On Sunday 14th May over 60 people descended on the Waikawa Boating Club to listen and discuss the subject of a Marine Park concept for the Marlborough Sounds.
The meeting endorsed the need for a special management area for the sea and land of the Marlborough Sounds. Some liked the term Marine Park, others wanted a marine management area or sanctuary
The audience were people with interests ranging from recreational and commercial fishing, forestry, tourism, conservation and environmental, research, recreation and residents.
They heard from a range of speakers. Dr Steve Urlich from the Marlborough District Council gave an overview of the developing Coastal Research Strategy for Marlborough.
Dr Sean Handley of NIWA provided insights from his work analysing sediment core samples from the Pelorus Sound dating back some 1,000 years. The changing nature and accumulation rate of sediment deposits will provide vital clues to help manage the impacts of sediments in our coastal environment.
The main purpose of the day was to hear about the Marine Park concept. Peter Lawless presented an overview of marine park approaches in four countries. He outlined how different areas across the world had faced similar situations of competing needs and values coupled with degrading coastal environments and the approaches to managing those challenges. Case studies from New Zealand, Australia's Great Barrier Reef, British Columbia, along with Chesapeake and Monterey Bays in the United States were summarised and presented. This identified what constituted best current management practice from each and how such practices might be adapted and implemented for management of the Marlborough Sounds.
Overall, the principles, governance structure and resourcing used on the Great Barrier Reef were strongest. However, their recognition and engagement of the indigenous peoples was not well handled, something that was better done in British Columbia.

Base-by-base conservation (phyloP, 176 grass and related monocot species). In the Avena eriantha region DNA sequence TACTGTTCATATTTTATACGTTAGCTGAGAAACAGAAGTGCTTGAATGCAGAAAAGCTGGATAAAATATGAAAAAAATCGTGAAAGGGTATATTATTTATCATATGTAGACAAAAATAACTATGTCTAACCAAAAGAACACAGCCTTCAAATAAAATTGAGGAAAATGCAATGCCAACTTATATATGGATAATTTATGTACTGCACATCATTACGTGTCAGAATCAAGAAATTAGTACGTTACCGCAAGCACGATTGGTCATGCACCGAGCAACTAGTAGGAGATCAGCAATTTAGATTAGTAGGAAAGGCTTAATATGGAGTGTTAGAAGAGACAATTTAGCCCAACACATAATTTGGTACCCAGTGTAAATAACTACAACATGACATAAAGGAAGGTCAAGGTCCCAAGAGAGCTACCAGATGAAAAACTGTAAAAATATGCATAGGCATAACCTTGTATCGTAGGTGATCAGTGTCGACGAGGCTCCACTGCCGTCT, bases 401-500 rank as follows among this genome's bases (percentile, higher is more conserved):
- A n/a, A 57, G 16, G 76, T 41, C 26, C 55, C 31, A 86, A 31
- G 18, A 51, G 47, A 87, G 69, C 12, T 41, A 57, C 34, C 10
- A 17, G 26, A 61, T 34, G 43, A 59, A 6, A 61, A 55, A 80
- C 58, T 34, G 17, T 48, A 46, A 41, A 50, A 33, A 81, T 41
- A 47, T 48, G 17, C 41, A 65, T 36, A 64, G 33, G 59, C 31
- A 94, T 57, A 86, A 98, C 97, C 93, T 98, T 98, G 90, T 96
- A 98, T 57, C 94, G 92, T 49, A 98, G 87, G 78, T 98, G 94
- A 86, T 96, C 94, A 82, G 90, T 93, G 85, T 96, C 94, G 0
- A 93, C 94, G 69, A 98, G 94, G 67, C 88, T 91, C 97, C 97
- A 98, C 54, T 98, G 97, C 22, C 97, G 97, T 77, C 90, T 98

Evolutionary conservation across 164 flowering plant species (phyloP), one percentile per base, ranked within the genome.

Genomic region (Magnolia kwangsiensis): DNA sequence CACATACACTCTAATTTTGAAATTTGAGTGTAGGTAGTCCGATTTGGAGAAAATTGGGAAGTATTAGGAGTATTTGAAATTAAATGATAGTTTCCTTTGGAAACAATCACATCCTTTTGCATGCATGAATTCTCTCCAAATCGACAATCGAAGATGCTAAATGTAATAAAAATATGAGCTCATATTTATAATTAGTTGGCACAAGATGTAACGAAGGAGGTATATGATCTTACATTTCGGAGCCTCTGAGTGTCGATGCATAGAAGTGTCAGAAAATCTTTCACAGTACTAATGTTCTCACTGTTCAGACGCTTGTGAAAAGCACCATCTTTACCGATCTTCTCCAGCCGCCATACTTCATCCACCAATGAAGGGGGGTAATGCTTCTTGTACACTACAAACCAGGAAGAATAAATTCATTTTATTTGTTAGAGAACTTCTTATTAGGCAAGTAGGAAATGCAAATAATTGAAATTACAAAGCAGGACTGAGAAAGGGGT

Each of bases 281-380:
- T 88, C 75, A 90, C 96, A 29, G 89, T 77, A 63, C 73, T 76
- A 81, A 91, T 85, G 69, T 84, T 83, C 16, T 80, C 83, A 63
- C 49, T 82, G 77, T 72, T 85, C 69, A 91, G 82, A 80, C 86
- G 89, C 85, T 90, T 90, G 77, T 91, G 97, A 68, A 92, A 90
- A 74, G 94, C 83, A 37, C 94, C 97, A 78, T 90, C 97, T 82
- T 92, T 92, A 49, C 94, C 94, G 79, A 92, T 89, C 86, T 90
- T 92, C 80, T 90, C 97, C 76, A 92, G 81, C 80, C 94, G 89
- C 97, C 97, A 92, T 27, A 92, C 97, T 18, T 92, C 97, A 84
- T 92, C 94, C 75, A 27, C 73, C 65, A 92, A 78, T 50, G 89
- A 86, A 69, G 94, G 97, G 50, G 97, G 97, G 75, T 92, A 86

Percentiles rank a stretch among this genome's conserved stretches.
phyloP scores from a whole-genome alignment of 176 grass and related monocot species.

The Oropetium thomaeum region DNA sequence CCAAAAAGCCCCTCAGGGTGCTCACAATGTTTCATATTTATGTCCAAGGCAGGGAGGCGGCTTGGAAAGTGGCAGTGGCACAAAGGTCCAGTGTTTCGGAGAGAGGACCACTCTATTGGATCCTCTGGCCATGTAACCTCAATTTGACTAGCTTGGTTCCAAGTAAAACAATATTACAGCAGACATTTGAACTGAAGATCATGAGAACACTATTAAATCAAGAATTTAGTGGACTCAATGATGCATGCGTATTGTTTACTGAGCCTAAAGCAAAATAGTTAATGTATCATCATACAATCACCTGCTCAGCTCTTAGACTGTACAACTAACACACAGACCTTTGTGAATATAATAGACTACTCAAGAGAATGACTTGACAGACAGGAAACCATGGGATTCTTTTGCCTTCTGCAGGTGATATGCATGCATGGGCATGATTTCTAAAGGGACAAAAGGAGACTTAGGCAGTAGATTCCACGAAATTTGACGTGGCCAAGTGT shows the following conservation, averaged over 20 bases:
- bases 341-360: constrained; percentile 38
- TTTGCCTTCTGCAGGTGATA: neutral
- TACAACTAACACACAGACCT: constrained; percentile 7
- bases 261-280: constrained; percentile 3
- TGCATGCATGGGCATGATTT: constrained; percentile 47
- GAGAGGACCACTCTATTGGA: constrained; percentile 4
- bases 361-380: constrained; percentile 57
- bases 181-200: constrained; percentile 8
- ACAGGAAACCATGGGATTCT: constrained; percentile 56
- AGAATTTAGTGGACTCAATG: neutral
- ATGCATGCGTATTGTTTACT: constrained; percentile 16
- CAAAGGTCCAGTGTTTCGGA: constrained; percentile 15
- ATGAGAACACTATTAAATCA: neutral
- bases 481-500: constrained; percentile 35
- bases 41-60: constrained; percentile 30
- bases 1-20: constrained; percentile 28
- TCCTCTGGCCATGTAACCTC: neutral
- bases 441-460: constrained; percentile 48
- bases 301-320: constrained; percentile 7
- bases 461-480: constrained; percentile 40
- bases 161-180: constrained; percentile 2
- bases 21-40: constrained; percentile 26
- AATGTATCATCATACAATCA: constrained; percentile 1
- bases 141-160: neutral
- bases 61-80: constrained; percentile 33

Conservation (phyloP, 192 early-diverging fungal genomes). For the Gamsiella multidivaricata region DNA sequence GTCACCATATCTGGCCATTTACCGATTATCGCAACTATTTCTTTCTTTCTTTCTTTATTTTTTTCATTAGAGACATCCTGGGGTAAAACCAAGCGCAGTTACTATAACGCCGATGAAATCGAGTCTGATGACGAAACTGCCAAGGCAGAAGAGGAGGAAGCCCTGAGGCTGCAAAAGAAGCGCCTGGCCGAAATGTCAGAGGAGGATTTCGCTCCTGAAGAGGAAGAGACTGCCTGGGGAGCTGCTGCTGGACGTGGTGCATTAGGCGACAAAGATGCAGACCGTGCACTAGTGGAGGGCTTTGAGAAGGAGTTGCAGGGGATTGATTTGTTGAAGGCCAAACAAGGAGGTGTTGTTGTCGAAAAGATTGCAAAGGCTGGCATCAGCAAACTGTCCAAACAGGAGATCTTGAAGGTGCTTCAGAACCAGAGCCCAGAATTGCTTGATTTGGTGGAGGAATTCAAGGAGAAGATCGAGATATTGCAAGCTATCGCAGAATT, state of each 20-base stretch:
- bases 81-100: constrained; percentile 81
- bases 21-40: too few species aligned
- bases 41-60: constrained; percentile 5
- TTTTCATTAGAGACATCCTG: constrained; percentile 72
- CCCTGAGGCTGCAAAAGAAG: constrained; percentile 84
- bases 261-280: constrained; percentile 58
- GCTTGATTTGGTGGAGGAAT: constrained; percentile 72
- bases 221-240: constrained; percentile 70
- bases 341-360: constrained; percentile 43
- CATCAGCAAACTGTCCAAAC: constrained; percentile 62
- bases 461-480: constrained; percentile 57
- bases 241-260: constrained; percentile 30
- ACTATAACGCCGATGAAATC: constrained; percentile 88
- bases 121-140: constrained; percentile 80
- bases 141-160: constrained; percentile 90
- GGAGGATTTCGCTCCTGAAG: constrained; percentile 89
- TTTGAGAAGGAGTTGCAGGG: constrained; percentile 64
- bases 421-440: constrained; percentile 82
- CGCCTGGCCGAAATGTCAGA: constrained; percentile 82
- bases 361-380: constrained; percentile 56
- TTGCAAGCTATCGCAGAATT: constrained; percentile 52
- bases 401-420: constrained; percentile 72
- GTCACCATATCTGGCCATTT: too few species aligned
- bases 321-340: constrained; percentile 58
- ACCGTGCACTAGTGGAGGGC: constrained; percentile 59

Peter advocated using the Great Barrier Reef model for Marlborough, with improvement around how obligations to Maori needs and values were incorporated. In conclusion, he went back to what the Trustees have already said. A marine park would include:
- A network of ecologically and socially viable marine protected areas that allows for uncertainty, resilience and the dynamics of the marine environment. The network would include replicates, take into account issues of connectivity with other protected areas and with ecosystems and valued places that might benefit from such connection. Also included would be special and unique places valued for their biodiversity, beauty, cultural and social value.
- The myriad interests and contributions of the tangata whenua would need to be integral to decisions on protection and management and their values would underpin a collective culture of kaitiakitanga.
- Policy, planning and administration would be strongly integrated with related management of fisheries and natural resources.
- Collaborative practices would be the core way of doing business.
The Forum participants expressed:
- Unanimous support that developing and implementing a marine park type concept for Marlborough Sounds.
- That a specific management/governance body would be required and should be adequately resourced and empowered.
- The place is facing real environmental issues today. Need to focus and work towards enduring, long term issues and their solutions but also make a tangible difference today.
- Need to allow for and manage all needs and values.
- Relevant information to support decision making is critical.
- Need to overcome 'humps' that have halted previous work.
- Communication, including education, critical.
- If central government will not lead then leadership needed to come from the community.